cPanelLauren

Product Owner
Staff member
Nov 14, 2017
13,295
1,273
313
Houston
HI @adamreece.webbox

I just took a look at the ticket and it appears that your disk usage discrepancy was due to compression being enabled at some point for email. The solution was to decompress the message as disabling this setting does not automatically do so. It looks like you created a one-liner to do this for all your messages, if you don't mind sharing it here, it may help others in the future.

Thanks!
 

adamreece.webbox

Well-Known Member
Nov 3, 2016
52
20
8
Penarth, United Kingdom
cPanel Access Level
Root Administrator
Hi Lauren,

Yes, it appears that the issue in this server's case was either
  • the email compression setting was enabled when the mailbox was created (and during much of its life), but the setting no longer is, or
  • the hosting account was migrated from another cPanel server that has email compression enabled.
Rex gave me the following command to help determine if a mailbox has compressed contents. This should be executed with the working directory set to a mailbox maildir location, e.g. "/home/{account}/mail/{domainname}/{mailbox}".

find . -type f -exec file {} \+ | awk -F ':[ ]+' '{ print $2; }' | sort | uniq -c | sort -n

If the mailbox contains any compressed messages you'll see this line in the response:

<count> gzip compressed data, from Unix

To decompress these messages I built this command. -- Obviously this will increase the mailbox disk usage.
  • Make a backup copy of the {mailbox} directory first.
  • Really. Make a backup copy of the whole {mailbox} directory first.
  • Are you sure you have a backup copy of the {mailbox} directory?
Again, run this with the working directory set to a mailbox maildir location.

for MSGFILE in $(find . -type f -exec file {} \+ | grep gzip | awk -F ':[ ]+' '{ print $1; }' | sort); do echo "${MSGFILE}"; gzip -c -d "${MSGFILE}" > "${MSGFILE}.plain"; if [ -s "${MSGFILE}.plain" ]; then echo "Success"; rm -f "${MSGFILE}"; mv "${MSGFILE}.plain" "${MSGFILE}"; else echo "Failed"; rm -f "${MSGFILE}.plain"; fi; done;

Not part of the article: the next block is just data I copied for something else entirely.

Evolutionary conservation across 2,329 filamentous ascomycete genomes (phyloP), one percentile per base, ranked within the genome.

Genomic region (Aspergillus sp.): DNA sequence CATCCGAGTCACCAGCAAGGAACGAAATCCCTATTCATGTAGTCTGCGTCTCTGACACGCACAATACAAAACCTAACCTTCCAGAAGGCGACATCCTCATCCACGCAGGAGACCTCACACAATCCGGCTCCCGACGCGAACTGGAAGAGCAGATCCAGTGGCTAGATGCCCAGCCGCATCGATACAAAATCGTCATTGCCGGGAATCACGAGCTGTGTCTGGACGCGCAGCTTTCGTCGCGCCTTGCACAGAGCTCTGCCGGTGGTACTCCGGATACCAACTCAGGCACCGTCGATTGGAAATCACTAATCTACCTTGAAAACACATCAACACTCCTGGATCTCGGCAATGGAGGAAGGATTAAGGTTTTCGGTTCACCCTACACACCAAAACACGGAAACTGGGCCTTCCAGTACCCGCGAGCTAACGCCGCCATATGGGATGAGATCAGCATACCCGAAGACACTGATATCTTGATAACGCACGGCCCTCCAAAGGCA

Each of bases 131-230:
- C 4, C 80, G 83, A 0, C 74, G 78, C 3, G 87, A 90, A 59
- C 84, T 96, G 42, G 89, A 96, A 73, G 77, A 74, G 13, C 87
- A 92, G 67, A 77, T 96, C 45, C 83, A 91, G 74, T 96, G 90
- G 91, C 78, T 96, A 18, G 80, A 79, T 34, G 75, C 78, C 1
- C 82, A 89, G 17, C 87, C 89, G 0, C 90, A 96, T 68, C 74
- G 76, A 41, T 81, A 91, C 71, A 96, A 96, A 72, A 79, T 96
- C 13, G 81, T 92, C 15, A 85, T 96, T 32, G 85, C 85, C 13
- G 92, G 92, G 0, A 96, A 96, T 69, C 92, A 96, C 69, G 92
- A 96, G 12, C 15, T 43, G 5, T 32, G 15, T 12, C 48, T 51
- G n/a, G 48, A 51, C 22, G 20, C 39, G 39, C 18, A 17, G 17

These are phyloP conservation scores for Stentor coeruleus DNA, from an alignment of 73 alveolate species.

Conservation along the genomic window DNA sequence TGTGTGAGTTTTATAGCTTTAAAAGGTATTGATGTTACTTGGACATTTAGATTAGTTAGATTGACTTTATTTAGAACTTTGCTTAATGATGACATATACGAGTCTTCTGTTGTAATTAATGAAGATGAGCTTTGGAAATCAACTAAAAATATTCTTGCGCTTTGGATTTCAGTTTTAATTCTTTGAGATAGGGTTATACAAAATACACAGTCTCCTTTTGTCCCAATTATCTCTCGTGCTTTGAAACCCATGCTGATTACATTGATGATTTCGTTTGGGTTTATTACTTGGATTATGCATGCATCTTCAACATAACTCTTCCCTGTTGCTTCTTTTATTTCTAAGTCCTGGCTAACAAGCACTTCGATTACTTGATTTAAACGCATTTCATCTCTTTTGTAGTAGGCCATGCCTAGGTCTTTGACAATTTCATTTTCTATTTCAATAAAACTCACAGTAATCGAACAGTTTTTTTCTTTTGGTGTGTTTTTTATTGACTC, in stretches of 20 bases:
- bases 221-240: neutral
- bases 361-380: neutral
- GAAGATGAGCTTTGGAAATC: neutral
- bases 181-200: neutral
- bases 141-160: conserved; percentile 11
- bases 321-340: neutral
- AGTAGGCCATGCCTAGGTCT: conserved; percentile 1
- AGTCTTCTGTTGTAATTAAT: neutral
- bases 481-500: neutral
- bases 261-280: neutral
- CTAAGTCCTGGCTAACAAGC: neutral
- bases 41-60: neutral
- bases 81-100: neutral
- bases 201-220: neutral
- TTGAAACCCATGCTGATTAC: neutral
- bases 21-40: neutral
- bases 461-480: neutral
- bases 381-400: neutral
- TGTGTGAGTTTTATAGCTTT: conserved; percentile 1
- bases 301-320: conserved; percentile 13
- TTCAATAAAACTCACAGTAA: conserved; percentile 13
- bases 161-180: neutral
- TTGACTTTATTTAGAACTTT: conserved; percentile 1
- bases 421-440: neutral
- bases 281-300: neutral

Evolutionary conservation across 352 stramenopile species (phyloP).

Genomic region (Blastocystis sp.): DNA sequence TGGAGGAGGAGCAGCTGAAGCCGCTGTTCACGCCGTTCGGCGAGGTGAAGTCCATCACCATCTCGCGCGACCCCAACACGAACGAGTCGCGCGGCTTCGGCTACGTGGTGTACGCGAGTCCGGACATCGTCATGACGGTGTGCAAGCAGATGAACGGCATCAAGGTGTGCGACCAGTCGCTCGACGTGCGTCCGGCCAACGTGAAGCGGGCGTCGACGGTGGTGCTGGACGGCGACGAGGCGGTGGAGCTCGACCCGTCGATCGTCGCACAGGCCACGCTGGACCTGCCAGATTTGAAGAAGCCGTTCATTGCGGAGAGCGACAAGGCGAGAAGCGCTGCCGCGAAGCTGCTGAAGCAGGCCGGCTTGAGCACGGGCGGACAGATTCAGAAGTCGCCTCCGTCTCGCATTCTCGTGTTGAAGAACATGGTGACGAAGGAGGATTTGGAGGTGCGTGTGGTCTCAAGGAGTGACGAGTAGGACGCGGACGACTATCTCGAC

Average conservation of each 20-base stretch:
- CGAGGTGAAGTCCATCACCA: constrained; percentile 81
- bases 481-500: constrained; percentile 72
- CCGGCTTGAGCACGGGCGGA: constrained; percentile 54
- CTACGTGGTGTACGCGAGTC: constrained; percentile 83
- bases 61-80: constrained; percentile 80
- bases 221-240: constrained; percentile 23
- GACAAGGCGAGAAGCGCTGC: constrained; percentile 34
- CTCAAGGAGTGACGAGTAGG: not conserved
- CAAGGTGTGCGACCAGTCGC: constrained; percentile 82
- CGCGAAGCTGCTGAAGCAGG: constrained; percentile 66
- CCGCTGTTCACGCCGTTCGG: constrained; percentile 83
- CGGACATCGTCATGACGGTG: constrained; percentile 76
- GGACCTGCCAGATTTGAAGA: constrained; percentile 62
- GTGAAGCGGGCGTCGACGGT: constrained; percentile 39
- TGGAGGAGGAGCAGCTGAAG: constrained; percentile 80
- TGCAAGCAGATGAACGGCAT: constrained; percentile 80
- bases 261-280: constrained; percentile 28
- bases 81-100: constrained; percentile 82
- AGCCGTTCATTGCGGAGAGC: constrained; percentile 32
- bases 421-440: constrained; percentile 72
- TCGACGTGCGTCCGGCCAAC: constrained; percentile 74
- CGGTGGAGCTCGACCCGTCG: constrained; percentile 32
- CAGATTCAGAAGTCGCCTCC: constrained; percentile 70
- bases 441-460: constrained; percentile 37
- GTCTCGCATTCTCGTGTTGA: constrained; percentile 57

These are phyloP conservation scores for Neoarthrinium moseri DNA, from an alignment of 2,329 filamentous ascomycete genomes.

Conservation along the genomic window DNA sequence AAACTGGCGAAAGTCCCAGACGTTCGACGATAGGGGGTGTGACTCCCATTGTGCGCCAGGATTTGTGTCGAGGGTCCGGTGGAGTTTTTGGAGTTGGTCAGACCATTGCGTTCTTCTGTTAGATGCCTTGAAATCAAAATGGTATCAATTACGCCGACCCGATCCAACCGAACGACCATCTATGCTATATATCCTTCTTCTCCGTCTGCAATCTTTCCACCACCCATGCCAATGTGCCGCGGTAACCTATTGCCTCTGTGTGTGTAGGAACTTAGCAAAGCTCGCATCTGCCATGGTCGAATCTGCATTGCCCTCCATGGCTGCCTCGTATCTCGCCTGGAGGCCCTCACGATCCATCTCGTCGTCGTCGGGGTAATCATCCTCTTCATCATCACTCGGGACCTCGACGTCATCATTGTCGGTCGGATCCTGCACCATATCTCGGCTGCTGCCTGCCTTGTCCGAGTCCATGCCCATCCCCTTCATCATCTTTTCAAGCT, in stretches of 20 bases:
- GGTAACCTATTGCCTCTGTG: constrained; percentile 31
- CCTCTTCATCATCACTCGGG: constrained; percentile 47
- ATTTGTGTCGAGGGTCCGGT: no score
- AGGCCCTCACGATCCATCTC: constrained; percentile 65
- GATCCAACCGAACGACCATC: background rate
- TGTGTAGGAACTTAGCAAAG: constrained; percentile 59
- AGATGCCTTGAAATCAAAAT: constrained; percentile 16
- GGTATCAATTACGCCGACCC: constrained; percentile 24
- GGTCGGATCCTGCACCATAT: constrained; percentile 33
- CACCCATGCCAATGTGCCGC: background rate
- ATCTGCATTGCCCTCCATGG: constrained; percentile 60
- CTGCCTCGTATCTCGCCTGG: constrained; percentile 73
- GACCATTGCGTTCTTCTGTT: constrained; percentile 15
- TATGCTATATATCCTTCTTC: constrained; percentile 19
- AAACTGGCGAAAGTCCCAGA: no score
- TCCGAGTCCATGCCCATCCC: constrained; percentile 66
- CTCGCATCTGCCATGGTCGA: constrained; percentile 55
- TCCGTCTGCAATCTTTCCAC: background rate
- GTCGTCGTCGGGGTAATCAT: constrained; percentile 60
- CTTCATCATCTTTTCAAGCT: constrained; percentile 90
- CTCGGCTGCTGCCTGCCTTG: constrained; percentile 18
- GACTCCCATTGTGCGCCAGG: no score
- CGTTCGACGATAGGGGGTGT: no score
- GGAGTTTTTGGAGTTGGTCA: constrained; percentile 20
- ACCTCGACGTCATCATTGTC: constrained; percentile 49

I'm sure a Bash guru could shorten that further, particularly the use of a temporary ".plain" file.

You will start seeing a list of email files, with either "Success" or "Failed" indicating if the message has been decompressed. Bare in mind there will be an expected (short) delay for the cPanel disk usage component to notice these changes.

----

You could wrap these commands up to work with all mailboxes for an account (all domains within) as follows, with your working directory to "/home/{account}"

for DOMAINDIR in $(find . -maxdepth 1 -type d | sort); do if [ ! -d "${DOMAINDIR}/mail" ]; then continue; fi; for MSGFILE in $(find "${DOMAINDIR}/mail" -type f -exec file {} \+ | grep gzip | awk -F ':[ ]+' '{ print $1; }' | sort); do echo "${MSGFILE}"; gzip -c -d "${MSGFILE}" > "${MSGFILE}.plain"; if [ -s "${MSGFILE}.plain" ]; then echo "Success"; rm -f "${MSGFILE}"; mv "${MSGFILE}.plain" "${MSGFILE}"; else echo "Failed"; rm -f "${MSGFILE}.plain"; fi; done; done;

I've not tested this for multiple mailboxes at once though! Verify what I've written, and backup the mailbox directories first. (Only 2 mailboxes seemed to be impacted on the server in question so I just sorted those individually.)

----

Thanks again for your support on this issue. :)
 

cPanelLauren

Product Owner
Staff member
Nov 14, 2017
13,295
1,273
313
Houston
Hi @adamreece.webbox

This is incredibly helpful, thank you so much for sharing and including so much detailed information. I'm so happy we were able to help and that you were able to identify a solution :D !

Thank you!!!
 
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